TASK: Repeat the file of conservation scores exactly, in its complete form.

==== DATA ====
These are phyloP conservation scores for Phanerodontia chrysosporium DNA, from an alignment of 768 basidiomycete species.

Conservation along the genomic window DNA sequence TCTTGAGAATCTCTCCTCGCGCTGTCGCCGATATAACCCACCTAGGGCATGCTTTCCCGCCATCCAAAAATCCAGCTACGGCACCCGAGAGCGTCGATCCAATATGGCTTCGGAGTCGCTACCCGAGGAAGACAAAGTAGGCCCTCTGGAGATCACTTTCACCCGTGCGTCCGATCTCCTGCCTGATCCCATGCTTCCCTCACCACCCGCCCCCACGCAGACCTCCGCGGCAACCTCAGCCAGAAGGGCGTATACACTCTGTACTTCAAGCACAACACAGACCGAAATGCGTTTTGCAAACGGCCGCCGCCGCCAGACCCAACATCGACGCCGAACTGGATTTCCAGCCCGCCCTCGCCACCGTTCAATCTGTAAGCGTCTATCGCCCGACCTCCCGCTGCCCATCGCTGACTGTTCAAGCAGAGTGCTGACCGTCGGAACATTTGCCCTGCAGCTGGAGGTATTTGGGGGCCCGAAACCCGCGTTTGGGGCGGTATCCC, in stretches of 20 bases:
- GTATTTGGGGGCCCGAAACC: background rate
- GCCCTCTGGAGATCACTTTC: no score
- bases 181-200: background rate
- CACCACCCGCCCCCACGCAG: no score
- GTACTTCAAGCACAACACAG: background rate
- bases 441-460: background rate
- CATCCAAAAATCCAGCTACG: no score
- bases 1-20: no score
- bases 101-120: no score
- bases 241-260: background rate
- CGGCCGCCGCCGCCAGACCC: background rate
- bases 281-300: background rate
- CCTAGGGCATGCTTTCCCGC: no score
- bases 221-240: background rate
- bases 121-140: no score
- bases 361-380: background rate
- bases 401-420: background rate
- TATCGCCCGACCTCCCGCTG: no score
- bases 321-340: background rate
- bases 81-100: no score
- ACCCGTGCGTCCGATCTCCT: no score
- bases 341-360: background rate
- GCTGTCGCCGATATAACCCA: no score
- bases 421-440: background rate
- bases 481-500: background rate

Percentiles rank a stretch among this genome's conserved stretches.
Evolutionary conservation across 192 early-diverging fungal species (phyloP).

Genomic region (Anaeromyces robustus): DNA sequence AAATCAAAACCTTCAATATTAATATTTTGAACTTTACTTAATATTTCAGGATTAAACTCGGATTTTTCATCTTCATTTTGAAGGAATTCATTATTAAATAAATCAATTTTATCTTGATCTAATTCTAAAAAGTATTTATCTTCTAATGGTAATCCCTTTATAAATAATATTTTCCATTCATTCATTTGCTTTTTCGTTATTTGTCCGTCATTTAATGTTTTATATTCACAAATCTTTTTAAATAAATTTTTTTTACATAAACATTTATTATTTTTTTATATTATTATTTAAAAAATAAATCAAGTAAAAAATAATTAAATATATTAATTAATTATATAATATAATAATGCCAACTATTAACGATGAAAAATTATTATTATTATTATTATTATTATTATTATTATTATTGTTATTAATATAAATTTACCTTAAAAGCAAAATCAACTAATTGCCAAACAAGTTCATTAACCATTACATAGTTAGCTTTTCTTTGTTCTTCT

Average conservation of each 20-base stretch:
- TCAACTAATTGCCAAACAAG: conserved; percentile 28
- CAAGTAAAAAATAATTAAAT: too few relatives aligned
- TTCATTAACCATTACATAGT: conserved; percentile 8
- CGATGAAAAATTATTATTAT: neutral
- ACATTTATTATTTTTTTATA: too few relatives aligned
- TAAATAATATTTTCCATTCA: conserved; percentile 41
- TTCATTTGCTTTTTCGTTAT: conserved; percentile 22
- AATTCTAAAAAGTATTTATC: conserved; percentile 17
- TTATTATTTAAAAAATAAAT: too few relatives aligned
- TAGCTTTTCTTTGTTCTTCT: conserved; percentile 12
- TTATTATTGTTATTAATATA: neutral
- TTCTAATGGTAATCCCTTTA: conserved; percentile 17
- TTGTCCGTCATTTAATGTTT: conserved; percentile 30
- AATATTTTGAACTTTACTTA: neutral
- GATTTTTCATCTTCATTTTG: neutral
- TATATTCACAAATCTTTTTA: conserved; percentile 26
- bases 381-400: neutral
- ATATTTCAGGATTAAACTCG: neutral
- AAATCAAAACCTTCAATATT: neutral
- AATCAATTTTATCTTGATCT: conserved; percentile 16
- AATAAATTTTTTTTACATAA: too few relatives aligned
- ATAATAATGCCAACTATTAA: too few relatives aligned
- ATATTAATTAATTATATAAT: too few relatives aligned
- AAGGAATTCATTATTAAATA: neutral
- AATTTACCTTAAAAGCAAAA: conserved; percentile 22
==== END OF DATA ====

These are phyloP conservation scores for Phanerodontia chrysosporium DNA, from an alignment of 768 basidiomycete species.

Conservation along the genomic window DNA sequence TCTTGAGAATCTCTCCTCGCGCTGTCGCCGATATAACCCACCTAGGGCATGCTTTCCCGCCATCCAAAAATCCAGCTACGGCACCCGAGAGCGTCGATCCAATATGGCTTCGGAGTCGCTACCCGAGGAAGACAAAGTAGGCCCTCTGGAGATCACTTTCACCCGTGCGTCCGATCTCCTGCCTGATCCCATGCTTCCCTCACCACCCGCCCCCACGCAGACCTCCGCGGCAACCTCAGCCAGAAGGGCGTATACACTCTGTACTTCAAGCACAACACAGACCGAAATGCGTTTTGCAAACGGCCGCCGCCGCCAGACCCAACATCGACGCCGAACTGGATTTCCAGCCCGCCCTCGCCACCGTTCAATCTGTAAGCGTCTATCGCCCGACCTCCCGCTGCCCATCGCTGACTGTTCAAGCAGAGTGCTGACCGTCGGAACATTTGCCCTGCAGCTGGAGGTATTTGGGGGCCCGAAACCCGCGTTTGGGGCGGTATCCC, in stretches of 20 bases:
- GTATTTGGGGGCCCGAAACC: background rate
- GCCCTCTGGAGATCACTTTC: no score
- bases 181-200: background rate
- CACCACCCGCCCCCACGCAG: no score
- GTACTTCAAGCACAACACAG: background rate
- bases 441-460: background rate
- CATCCAAAAATCCAGCTACG: no score
- bases 1-20: no score
- bases 101-120: no score
- bases 241-260: background rate
- CGGCCGCCGCCGCCAGACCC: background rate
- bases 281-300: background rate
- CCTAGGGCATGCTTTCCCGC: no score
- bases 221-240: background rate
- bases 121-140: no score
- bases 361-380: background rate
- bases 401-420: background rate
- TATCGCCCGACCTCCCGCTG: no score
- bases 321-340: background rate
- bases 81-100: no score
- ACCCGTGCGTCCGATCTCCT: no score
- bases 341-360: background rate
- GCTGTCGCCGATATAACCCA: no score
- bases 421-440: background rate
- bases 481-500: background rate

Percentiles rank a stretch among this genome's conserved stretches.
Evolutionary conservation across 192 early-diverging fungal species (phyloP).

Genomic region (Anaeromyces robustus): DNA sequence AAATCAAAACCTTCAATATTAATATTTTGAACTTTACTTAATATTTCAGGATTAAACTCGGATTTTTCATCTTCATTTTGAAGGAATTCATTATTAAATAAATCAATTTTATCTTGATCTAATTCTAAAAAGTATTTATCTTCTAATGGTAATCCCTTTATAAATAATATTTTCCATTCATTCATTTGCTTTTTCGTTATTTGTCCGTCATTTAATGTTTTATATTCACAAATCTTTTTAAATAAATTTTTTTTACATAAACATTTATTATTTTTTTATATTATTATTTAAAAAATAAATCAAGTAAAAAATAATTAAATATATTAATTAATTATATAATATAATAATGCCAACTATTAACGATGAAAAATTATTATTATTATTATTATTATTATTATTATTATTATTGTTATTAATATAAATTTACCTTAAAAGCAAAATCAACTAATTGCCAAACAAGTTCATTAACCATTACATAGTTAGCTTTTCTTTGTTCTTCT

Average conservation of each 20-base stretch:
- TCAACTAATTGCCAAACAAG: conserved; percentile 28
- CAAGTAAAAAATAATTAAAT: too few relatives aligned
- TTCATTAACCATTACATAGT: conserved; percentile 8
- CGATGAAAAATTATTATTAT: neutral
- ACATTTATTATTTTTTTATA: too few relatives aligned
- TAAATAATATTTTCCATTCA: conserved; percentile 41
- TTCATTTGCTTTTTCGTTAT: conserved; percentile 22
- AATTCTAAAAAGTATTTATC: conserved; percentile 17
- TTATTATTTAAAAAATAAAT: too few relatives aligned
- TAGCTTTTCTTTGTTCTTCT: conserved; percentile 12
- TTATTATTGTTATTAATATA: neutral
- TTCTAATGGTAATCCCTTTA: conserved; percentile 17
- TTGTCCGTCATTTAATGTTT: conserved; percentile 30
- AATATTTTGAACTTTACTTA: neutral
- GATTTTTCATCTTCATTTTG: neutral
- TATATTCACAAATCTTTTTA: conserved; percentile 26
- bases 381-400: neutral
- ATATTTCAGGATTAAACTCG: neutral
- AAATCAAAACCTTCAATATT: neutral
- AATCAATTTTATCTTGATCT: conserved; percentile 16
- AATAAATTTTTTTTACATAA: too few relatives aligned
- ATAATAATGCCAACTATTAA: too few relatives aligned
- ATATTAATTAATTATATAAT: too few relatives aligned
- AAGGAATTCATTATTAAATA: neutral
- AATTTACCTTAAAAGCAAAA: conserved; percentile 22